So is this just a pay-for-placement service? Looksmart says it isn't; that editorial policies still apply. However, when pressed, Looksmart officials allow that most any reasonable (i.e. paying) request for a listing will make it into the directory. Porn or hate sites are filtered out, but beyond those criteria, if you've paid your $199, your chances of listing would seem to be close to 100%. As an example, I attempted to describe a small (miniscule, actually) knitted-sweater shop with hardly any sales and virtually no compelling content on its web site. Stanford didn't bat an eye, suggesting that a site for a cottage-industry storefront such as "your mother's knitted sweater site" would be just the kind of site Looksmart would "love to have." After all, someone may be looking for just such a (fleecy) animal, and if there is a category for it, buyer and seller alike are satisfied -- as is, no doubt, the advertiser who places a relevant message in a highly granular subcategory of the directory.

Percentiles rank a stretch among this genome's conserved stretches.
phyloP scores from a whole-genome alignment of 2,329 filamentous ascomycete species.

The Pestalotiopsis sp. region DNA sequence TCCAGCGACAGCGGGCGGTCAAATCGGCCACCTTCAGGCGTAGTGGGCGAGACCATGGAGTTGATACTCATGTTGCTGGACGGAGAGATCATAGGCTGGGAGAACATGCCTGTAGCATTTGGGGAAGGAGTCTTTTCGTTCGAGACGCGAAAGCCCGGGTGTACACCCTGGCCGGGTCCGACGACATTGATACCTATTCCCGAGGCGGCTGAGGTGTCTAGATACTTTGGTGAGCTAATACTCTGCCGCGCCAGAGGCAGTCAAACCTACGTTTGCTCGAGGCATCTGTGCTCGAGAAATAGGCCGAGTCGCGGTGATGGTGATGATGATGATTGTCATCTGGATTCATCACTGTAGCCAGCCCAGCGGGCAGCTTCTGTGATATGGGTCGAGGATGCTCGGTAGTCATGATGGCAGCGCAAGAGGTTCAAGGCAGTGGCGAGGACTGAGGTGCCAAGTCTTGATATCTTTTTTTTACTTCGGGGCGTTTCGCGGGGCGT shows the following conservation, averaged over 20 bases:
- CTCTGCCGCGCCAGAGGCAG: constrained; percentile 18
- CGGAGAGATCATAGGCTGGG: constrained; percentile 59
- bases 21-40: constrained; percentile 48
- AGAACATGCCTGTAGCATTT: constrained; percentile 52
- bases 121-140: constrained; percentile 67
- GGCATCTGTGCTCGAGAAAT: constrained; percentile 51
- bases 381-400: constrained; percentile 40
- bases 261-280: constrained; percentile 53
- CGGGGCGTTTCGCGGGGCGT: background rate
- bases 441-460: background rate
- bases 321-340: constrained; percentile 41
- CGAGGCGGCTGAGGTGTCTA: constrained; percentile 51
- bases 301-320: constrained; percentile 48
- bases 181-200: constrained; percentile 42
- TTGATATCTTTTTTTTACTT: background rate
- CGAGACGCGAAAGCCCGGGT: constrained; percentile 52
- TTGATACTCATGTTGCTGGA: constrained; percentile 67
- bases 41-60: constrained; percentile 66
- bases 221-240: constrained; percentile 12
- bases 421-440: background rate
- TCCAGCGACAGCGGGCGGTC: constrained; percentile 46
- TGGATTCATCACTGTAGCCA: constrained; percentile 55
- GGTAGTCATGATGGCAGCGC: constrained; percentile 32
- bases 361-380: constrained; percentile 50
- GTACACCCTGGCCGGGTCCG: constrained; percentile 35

The policy change was instituted in part to "take the noise out of the site submission process," according to Stanford. Free of the huge volume of free and "spam" submissions, editors will be able to spend time placing paying customers into categories. But in addition, Looksmart's 200 professional editors will continue to spend the majority of their time doing what they do best - scouring the web for great content in the areas they cover.

Although exact figures weren't available, Stanford wanted to point out that Looksmart has a larger and better-trained pool of editors than Yahoo!. Because of this image of professionalism and due to the high quality of its granular content, Looksmart believes it will soon find more major customers for its "better than free" directory infrastructure services.

As more portals are powered by Looksmart, the average surfer will be exposed to more and more of its editors' handiwork. While Yahoo! may be the king of portals, the "Pepsi" of Internet directory services has quietly extended its reach by embedding its category search into major portals around the globe.

Now if Looksmart can convince AOL to ink a deal, that would be the biggest coup of all.